When's the Best Time to Buy a Car?
Did you know that you can save hundreds, maybe even thousands, of dollars if you buy a car at the right time? Also, if you are in the market to lease or own a car soon, it’s probably best that you become as familiar as possible with the different options and about how much people are paying for the vehicle you want. You’re more likely to get a good deal if you know price ranges, even on options and accessories. When you are not familiar with the price ranges others are paying, it’s much easier to get duped into a more expensive contract on a new car.
After you buy a car, there are other considerations. Remember that the more expensive your car is, the higher the car insurance quotes on that car too. As soon as you’re ready to buy, make sure to get the best auto insurance quotes online from a comparison-shopping engine like the one at SmartFinancial.
Best Time to Buy a Car
End-of-the-year sales are always full of great potential. Dealers are always more open to lowering sticker prices at this time. They need to move inventory to create room for the new year’s fleet. It’s also the end of their fiscal year so they’ll want to close as many deals as possible before the year ends. Cars are also given as big Christmas and Chanukah gifts. The absolute best time of year to buy a car is the last week of December, with the last two days of the month as the best by far. Dealers will be willing to do just about anything to hit the highest sales numbers, even if it means compromising their commission.
When Is the Best Time to Buy a Car if You Can’t Wait Until Year’s End?
If you can’t wait until New Year’s Eve to put the pressure on a dealer, at least wait until the end of the month. While dealers are more aggressively pushing cars at the end of the year, they also are more apt to aim for target monthly sales figures by getting rid of as many cars as possible at the end of the month. Often there are incentives to buy, and the manufacturer’s website is where you can find all the information you need. After you price the car you want and have all the information about the incentive, go to the dealership and pick out your car. Wait until the very end of the month to buy or lease. You may lose the car you initially picked out in the process or you may save thousands on it -- your gamble.
How About Holiday Sales, Like July 4th?
Any holiday is the best time to buy a new car, really. There are some really great incentives during holidays, like on Memorial Day or Labor Day, when dealerships need to move more cars out the door. You may even be able to get extra discounts if there are too many cars of the same model on the lot. Take a look around always. When you see too much of something, it means that you can talk your way into getting a great price for it. If you don’t like driving what everyone else is driving and you’re looking to save, this is a great way to shop.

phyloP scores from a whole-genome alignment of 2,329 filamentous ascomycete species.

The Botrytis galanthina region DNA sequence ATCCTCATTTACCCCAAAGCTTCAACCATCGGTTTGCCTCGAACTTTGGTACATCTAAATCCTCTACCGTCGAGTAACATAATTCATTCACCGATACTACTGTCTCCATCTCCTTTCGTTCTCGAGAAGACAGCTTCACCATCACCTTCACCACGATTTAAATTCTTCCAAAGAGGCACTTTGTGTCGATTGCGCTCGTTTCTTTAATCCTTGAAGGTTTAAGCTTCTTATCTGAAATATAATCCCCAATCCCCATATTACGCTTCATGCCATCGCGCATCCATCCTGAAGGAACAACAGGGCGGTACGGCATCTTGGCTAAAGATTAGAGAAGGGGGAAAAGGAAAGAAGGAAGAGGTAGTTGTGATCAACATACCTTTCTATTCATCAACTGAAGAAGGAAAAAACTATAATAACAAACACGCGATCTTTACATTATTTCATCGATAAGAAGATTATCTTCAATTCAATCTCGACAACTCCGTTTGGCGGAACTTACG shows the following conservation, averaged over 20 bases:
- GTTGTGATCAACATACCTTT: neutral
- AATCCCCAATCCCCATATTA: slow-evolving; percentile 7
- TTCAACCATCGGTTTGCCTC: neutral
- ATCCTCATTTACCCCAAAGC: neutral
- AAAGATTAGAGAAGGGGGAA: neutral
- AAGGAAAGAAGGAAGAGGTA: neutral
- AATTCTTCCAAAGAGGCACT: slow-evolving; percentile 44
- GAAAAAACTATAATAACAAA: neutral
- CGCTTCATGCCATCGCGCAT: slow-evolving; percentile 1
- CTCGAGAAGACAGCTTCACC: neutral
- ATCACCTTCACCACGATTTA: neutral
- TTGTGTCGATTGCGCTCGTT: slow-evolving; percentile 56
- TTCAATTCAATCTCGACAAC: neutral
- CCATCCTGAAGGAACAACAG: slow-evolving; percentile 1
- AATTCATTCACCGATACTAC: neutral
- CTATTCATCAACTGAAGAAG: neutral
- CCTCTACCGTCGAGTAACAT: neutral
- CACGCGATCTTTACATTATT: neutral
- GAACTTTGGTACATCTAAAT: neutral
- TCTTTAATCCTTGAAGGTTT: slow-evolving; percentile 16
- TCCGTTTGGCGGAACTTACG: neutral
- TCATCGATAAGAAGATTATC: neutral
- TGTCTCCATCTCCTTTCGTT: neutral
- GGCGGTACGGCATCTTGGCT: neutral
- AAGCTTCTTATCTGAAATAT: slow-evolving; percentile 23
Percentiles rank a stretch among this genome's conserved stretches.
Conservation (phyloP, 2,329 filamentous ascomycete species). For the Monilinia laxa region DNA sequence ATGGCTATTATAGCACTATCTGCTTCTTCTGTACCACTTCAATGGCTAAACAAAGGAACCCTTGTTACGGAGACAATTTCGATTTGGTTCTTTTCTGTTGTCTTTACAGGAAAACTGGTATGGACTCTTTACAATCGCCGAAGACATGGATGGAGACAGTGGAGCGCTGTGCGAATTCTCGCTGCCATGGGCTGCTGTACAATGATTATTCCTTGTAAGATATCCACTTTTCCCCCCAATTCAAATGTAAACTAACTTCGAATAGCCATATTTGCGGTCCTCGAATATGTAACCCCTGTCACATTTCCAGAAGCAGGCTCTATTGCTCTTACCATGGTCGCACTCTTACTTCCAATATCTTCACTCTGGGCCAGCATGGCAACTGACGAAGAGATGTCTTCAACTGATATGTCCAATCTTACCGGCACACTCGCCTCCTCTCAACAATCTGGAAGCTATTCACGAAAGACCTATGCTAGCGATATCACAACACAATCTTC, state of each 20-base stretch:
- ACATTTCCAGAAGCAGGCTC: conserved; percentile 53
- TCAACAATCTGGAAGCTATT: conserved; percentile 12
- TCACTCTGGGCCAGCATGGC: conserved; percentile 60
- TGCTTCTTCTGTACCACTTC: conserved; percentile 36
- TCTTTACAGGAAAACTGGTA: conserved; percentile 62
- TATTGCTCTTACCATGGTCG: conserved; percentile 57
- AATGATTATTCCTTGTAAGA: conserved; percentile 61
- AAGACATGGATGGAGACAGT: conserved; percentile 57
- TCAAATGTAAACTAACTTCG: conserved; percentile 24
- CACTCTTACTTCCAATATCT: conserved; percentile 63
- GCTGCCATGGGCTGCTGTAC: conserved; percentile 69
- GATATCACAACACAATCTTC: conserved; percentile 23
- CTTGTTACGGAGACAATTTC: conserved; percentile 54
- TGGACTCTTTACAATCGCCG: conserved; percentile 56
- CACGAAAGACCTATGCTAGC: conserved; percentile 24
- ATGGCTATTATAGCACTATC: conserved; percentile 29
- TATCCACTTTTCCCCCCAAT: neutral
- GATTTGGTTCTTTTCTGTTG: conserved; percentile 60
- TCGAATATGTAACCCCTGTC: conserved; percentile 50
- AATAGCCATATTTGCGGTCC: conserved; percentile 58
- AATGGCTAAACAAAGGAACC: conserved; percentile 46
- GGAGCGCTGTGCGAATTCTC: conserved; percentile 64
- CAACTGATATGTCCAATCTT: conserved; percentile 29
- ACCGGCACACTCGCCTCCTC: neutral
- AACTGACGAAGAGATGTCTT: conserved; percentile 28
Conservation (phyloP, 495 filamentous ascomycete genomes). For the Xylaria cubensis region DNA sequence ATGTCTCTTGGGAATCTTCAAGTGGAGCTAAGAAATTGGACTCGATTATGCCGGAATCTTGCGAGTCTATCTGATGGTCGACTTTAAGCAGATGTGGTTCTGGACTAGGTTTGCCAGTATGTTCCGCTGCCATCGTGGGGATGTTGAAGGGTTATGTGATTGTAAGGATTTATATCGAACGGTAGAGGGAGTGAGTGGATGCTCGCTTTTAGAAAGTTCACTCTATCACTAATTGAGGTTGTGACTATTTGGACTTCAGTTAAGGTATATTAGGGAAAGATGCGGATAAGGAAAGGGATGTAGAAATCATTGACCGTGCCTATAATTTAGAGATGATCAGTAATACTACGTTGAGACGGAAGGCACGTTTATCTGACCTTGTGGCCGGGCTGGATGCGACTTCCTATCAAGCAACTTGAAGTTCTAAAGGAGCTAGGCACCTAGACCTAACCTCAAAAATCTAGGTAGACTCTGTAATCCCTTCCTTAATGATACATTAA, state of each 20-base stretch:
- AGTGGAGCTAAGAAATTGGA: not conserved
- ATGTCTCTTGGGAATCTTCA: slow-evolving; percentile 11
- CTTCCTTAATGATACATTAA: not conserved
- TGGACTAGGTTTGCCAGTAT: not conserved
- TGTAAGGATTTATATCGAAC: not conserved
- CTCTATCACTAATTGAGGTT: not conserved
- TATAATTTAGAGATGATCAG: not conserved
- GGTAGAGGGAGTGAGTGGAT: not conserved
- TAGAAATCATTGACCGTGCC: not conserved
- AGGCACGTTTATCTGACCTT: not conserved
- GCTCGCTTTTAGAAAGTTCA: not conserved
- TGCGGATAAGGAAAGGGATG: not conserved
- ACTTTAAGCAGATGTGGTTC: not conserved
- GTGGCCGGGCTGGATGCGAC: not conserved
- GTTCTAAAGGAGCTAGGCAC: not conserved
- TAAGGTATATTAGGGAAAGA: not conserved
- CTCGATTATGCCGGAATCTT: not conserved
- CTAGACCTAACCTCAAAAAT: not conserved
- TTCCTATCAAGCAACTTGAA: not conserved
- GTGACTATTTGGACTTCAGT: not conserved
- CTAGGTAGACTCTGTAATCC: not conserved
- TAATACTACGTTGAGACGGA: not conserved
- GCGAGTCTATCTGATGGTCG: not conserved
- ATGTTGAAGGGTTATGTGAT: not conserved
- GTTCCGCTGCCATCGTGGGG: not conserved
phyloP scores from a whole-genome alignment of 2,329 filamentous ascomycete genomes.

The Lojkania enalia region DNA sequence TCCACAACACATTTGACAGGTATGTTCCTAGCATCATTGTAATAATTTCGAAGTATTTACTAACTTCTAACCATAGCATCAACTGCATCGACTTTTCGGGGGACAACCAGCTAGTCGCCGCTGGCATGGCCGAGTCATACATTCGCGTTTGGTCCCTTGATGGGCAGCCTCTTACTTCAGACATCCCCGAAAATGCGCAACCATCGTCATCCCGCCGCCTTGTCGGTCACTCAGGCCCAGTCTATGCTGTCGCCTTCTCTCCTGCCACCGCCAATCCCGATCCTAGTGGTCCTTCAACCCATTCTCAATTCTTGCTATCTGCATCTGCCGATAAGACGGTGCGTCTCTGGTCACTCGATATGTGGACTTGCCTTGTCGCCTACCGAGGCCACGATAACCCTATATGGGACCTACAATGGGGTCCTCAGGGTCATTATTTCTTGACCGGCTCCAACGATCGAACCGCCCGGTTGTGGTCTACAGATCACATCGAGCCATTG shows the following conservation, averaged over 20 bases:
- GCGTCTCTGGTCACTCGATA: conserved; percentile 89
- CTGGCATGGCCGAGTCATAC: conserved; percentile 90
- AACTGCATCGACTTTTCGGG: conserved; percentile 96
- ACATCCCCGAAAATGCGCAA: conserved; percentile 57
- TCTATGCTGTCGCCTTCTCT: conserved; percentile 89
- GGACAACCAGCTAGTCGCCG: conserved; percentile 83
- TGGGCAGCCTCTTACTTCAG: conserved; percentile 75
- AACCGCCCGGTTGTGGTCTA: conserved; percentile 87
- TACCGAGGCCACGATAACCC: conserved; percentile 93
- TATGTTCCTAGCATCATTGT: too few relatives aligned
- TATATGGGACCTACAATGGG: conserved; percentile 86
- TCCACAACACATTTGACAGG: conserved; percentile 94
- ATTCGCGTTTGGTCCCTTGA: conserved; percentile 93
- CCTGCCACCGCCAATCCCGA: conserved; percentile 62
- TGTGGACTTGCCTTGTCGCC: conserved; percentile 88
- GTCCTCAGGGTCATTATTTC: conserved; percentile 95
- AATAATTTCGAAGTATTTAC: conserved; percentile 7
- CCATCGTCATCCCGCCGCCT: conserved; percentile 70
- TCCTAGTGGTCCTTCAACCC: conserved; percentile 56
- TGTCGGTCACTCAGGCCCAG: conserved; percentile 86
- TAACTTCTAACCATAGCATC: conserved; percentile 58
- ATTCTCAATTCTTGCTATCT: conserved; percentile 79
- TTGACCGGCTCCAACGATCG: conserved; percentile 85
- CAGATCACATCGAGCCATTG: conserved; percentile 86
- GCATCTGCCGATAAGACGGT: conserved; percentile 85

How About Car Shopping Online?
If you haven’t noticed, car shopping online is exactly what manufacturers want you to do. That’s why nearly every car maker lets you create your ideal car online. You often great deals too, whether you’re financing or leasing a car. You can even get the trade-in value of your current.car and all your payment details before buying. It’s up to you to consider buying a car you haven’t test driven yet. Many people are uncomfortable passing up a test drive and landing a lemon car instead, but if you can stomach it, you may be able to lower the online price on a car even more. The advice about buying as late as possible in December or at least the tail end of every month also applies to online car shopping.
Best Time to Buy a Used Car
Being in a rush doesn’t help when you’re trying to get a good deal. You need the right conditions to get a price lowered. It’s a good idea to start looking before your current lease is up or if you think your current car may soon fail you. When you shop, you’ll want there to be a large inventory of cars on the dealership lot, which usually pushes prices down. Also, three specific holidays have the best deals on used cars: Veteran’s Day, Black Friday and Christmas Eve. Both private sellers and dealerships will lower prices around this time, to make room for new cars. If you’re looking to buy a previously leased car, many are being returned during these times too. At the end of the month, sales managers push both new and used car sales with lower pricing on most vehicles. At the beginning of the month, you’ll see many more trade-in cars to choose from. If you’re solely interested in buying from private owners, you will probably pay less for a car in winter than in spring.